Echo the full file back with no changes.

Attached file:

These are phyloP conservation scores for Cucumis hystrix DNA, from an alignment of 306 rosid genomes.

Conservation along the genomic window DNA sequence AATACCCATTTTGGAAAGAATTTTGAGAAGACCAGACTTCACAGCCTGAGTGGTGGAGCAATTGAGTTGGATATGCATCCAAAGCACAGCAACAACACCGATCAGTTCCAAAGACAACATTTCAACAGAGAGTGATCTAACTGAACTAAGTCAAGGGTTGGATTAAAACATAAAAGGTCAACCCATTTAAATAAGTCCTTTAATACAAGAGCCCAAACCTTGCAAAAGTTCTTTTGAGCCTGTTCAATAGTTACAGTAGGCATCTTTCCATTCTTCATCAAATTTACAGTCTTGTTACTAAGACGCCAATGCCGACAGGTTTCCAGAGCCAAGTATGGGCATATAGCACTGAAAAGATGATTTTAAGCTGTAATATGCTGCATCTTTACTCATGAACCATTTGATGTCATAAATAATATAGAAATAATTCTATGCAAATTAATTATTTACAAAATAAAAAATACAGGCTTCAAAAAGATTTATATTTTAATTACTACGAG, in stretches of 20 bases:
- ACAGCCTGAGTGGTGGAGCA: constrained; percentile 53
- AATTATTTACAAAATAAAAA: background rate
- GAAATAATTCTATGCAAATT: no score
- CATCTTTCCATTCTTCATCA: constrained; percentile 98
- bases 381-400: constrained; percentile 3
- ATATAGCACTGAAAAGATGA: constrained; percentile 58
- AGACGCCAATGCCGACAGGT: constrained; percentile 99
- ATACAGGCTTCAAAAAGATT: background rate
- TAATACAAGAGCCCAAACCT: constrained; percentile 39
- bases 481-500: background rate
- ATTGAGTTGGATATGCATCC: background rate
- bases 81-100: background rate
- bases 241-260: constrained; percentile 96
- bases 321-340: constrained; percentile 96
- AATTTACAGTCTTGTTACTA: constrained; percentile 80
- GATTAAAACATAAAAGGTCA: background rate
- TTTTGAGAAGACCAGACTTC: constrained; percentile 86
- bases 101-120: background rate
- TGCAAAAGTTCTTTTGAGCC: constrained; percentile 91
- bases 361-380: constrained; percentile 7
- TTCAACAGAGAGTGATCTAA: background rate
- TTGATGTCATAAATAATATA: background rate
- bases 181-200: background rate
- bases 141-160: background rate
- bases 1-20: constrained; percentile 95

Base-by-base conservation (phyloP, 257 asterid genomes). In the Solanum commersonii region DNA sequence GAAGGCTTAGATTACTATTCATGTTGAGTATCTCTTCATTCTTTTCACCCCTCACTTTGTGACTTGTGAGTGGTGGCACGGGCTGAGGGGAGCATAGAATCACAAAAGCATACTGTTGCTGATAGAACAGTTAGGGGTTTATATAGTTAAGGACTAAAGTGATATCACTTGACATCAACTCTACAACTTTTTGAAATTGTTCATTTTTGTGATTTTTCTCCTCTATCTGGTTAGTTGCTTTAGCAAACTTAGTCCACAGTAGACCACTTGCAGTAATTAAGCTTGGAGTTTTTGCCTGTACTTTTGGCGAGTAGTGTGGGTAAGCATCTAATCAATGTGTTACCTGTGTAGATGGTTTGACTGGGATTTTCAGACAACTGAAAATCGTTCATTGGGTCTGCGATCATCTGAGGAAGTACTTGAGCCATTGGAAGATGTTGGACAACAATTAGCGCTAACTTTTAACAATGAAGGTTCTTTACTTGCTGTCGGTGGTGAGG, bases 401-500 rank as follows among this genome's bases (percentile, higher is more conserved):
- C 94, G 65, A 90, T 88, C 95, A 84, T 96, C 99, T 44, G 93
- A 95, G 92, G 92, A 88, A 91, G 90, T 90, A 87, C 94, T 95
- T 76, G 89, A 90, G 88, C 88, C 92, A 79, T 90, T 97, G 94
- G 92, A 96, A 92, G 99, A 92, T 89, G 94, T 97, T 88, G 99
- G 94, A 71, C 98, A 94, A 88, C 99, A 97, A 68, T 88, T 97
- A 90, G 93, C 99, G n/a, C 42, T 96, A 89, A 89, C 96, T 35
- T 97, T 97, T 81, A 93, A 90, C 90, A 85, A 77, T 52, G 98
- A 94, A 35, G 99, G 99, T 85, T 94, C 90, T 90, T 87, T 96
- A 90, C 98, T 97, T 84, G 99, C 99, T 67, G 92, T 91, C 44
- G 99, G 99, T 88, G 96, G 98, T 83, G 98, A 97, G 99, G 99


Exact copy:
These are phyloP conservation scores for Cucumis hystrix DNA, from an alignment of 306 rosid genomes.

Conservation along the genomic window DNA sequence AATACCCATTTTGGAAAGAATTTTGAGAAGACCAGACTTCACAGCCTGAGTGGTGGAGCAATTGAGTTGGATATGCATCCAAAGCACAGCAACAACACCGATCAGTTCCAAAGACAACATTTCAACAGAGAGTGATCTAACTGAACTAAGTCAAGGGTTGGATTAAAACATAAAAGGTCAACCCATTTAAATAAGTCCTTTAATACAAGAGCCCAAACCTTGCAAAAGTTCTTTTGAGCCTGTTCAATAGTTACAGTAGGCATCTTTCCATTCTTCATCAAATTTACAGTCTTGTTACTAAGACGCCAATGCCGACAGGTTTCCAGAGCCAAGTATGGGCATATAGCACTGAAAAGATGATTTTAAGCTGTAATATGCTGCATCTTTACTCATGAACCATTTGATGTCATAAATAATATAGAAATAATTCTATGCAAATTAATTATTTACAAAATAAAAAATACAGGCTTCAAAAAGATTTATATTTTAATTACTACGAG, in stretches of 20 bases:
- ACAGCCTGAGTGGTGGAGCA: constrained; percentile 53
- AATTATTTACAAAATAAAAA: background rate
- GAAATAATTCTATGCAAATT: no score
- CATCTTTCCATTCTTCATCA: constrained; percentile 98
- bases 381-400: constrained; percentile 3
- ATATAGCACTGAAAAGATGA: constrained; percentile 58
- AGACGCCAATGCCGACAGGT: constrained; percentile 99
- ATACAGGCTTCAAAAAGATT: background rate
- TAATACAAGAGCCCAAACCT: constrained; percentile 39
- bases 481-500: background rate
- ATTGAGTTGGATATGCATCC: background rate
- bases 81-100: background rate
- bases 241-260: constrained; percentile 96
- bases 321-340: constrained; percentile 96
- AATTTACAGTCTTGTTACTA: constrained; percentile 80
- GATTAAAACATAAAAGGTCA: background rate
- TTTTGAGAAGACCAGACTTC: constrained; percentile 86
- bases 101-120: background rate
- TGCAAAAGTTCTTTTGAGCC: constrained; percentile 91
- bases 361-380: constrained; percentile 7
- TTCAACAGAGAGTGATCTAA: background rate
- TTGATGTCATAAATAATATA: background rate
- bases 181-200: background rate
- bases 141-160: background rate
- bases 1-20: constrained; percentile 95

Base-by-base conservation (phyloP, 257 asterid genomes). In the Solanum commersonii region DNA sequence GAAGGCTTAGATTACTATTCATGTTGAGTATCTCTTCATTCTTTTCACCCCTCACTTTGTGACTTGTGAGTGGTGGCACGGGCTGAGGGGAGCATAGAATCACAAAAGCATACTGTTGCTGATAGAACAGTTAGGGGTTTATATAGTTAAGGACTAAAGTGATATCACTTGACATCAACTCTACAACTTTTTGAAATTGTTCATTTTTGTGATTTTTCTCCTCTATCTGGTTAGTTGCTTTAGCAAACTTAGTCCACAGTAGACCACTTGCAGTAATTAAGCTTGGAGTTTTTGCCTGTACTTTTGGCGAGTAGTGTGGGTAAGCATCTAATCAATGTGTTACCTGTGTAGATGGTTTGACTGGGATTTTCAGACAACTGAAAATCGTTCATTGGGTCTGCGATCATCTGAGGAAGTACTTGAGCCATTGGAAGATGTTGGACAACAATTAGCGCTAACTTTTAACAATGAAGGTTCTTTACTTGCTGTCGGTGGTGAGG, bases 401-500 rank as follows among this genome's bases (percentile, higher is more conserved):
- C 94, G 65, A 90, T 88, C 95, A 84, T 96, C 99, T 44, G 93
- A 95, G 92, G 92, A 88, A 91, G 90, T 90, A 87, C 94, T 95
- T 76, G 89, A 90, G 88, C 88, C 92, A 79, T 90, T 97, G 94
- G 92, A 96, A 92, G 99, A 92, T 89, G 94, T 97, T 88, G 99
- G 94, A 71, C 98, A 94, A 88, C 99, A 97, A 68, T 88, T 97
- A 90, G 93, C 99, G n/a, C 42, T 96, A 89, A 89, C 96, T 35
- T 97, T 97, T 81, A 93, A 90, C 90, A 85, A 77, T 52, G 98
- A 94, A 35, G 99, G 99, T 85, T 94, C 90, T 90, T 87, T 96
- A 90, C 98, T 97, T 84, G 99, C 99, T 67, G 92, T 91, C 44
- G 99, G 99, T 88, G 96, G 98, T 83, G 98, A 97, G 99, G 99